Converting production of commercial refrigeration equipment in Swaziland from fluorinated to natural refrigerants
Title: Converting supermarket refrigeration systems in South Africa from F-gases to natural refrigerants
Commissioned by: German Federal Ministry for the Environment, Nature Conservation, Building and Nuclear Safety (BMUB) as part of the International Climate Initiative (IKI)
Country: South Africa
Overall term: 2008 to 2011
Supermarkets have high power demands, and some 70 per cent of their electricity consumption is used for food refrigeration and air-conditioning. South Africa’s electricity prices are rising due to high demand from the nation's rapidly growing industry and economy. At the same time, most businesses in the food retail sector still use energy-inefficient cooling technology that functions on fluorinated-gas (F-gas) refrigerants. As a result, electricity bills are high and refrigerant leakage produces highly damaging emissions that deplete the ozone layer and drive climate change.
Modern, technically mature refrigeration and air-conditioning systems are available that use natural, ozone- and climate-friendly refrigerants. Yet these systems are rarely used in South Africa because the lack of experience in handling this equipment, coupled with safety considerations about the flammability of certain natural refrigerants and the relatively high initial investment costs, are impeding dissemination of these sustainable technologies.
Two supermarkets of the Pick n Pay chain in Cape Town and Johannesburg have converted to modern refrigeration systems. They have thereby eliminated ozone- and climate-damaging emissions, and both supermarkets are profiting from lower electricity costs.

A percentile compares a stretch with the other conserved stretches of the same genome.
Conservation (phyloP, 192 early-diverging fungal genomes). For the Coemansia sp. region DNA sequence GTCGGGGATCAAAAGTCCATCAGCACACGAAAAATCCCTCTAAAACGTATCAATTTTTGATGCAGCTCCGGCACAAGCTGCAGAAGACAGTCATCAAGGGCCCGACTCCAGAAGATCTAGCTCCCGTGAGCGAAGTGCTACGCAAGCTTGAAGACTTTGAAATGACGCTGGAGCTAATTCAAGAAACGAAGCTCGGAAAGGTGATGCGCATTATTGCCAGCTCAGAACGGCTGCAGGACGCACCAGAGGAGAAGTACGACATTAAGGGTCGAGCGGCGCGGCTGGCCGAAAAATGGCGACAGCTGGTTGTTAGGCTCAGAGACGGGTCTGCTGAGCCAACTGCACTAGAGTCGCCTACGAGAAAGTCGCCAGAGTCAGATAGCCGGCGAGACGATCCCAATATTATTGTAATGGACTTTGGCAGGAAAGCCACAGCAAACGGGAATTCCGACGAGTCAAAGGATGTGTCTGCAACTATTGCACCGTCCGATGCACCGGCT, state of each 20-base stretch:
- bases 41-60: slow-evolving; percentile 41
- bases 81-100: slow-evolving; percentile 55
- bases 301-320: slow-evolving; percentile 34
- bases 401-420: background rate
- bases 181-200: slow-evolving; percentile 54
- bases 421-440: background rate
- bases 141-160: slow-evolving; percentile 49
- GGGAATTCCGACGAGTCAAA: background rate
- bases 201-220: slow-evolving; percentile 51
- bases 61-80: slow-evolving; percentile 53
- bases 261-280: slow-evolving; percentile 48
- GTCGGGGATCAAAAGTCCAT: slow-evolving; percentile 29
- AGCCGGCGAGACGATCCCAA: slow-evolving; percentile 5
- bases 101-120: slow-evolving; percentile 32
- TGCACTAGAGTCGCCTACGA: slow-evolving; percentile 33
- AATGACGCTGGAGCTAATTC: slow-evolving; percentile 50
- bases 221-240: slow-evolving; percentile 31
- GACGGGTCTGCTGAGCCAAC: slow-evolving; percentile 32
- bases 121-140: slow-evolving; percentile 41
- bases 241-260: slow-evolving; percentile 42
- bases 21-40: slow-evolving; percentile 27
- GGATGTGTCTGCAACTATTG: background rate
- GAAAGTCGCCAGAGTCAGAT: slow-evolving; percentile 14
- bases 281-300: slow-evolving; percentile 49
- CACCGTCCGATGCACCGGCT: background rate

Pick n Pay counts among the leading companies in the South African retail food sector. The successful conversion and resultant cost-savings are sending a strong message to other companies and driving the dissemination of sustainable refrigeration and air-conditioning technology throughout South Africa.
The Pick n Pay chain received technical and financial support to convert two of its supermarkets to cascade cooling systems that function using ozone- and climate-friendly carbon dioxide and ammonia. The equipment was purchased from local suppliers, thereby ensuring that any potential emulators who would also like to switch to sustainable refrigeration and air-conditioning systems can easily access the technology.
To enable assessment of the project's impact, systems for monitoring emissions and electricity consumption were installed in 500 supermarkets of the Pick n Pay chain.
Two Pick n Pay supermarkets were successfully converted to cascade cooling systems. Comparative analysis of the data collected from the 500 supermarkets monitored revealed significant rises in efficiency in both supermarkets that implemented the conversion. Every year, the conversion eliminates 2,000 tons of equivalent carbon dioxide emissions (CO2e) that would otherwise be caused by leakage of ozone- and climate-damaging refrigerants from conventional refrigeration systems. What is more, the new equipment consumes between 19 and 26 per cent less power than the old systems monitored in the other supermarkets for comparison purposes.
This has demonstrated that the electricity savings pay for the investment in the modern refrigeration systems. Converting has thus been cost-effective and increased these supermarkets' profitability - facts that are now sending clear signals throughout the entire industry.
Following project completion, Pick n Pay converted the cooling systems of 25 of its supermarkets on its own initiative, of which five are operating exclusively on the natural refrigerants carbon dioxide and ammonia. Various competitors of Pick n Pay have likewise installed refrigeration systems that function using natural refrigerants.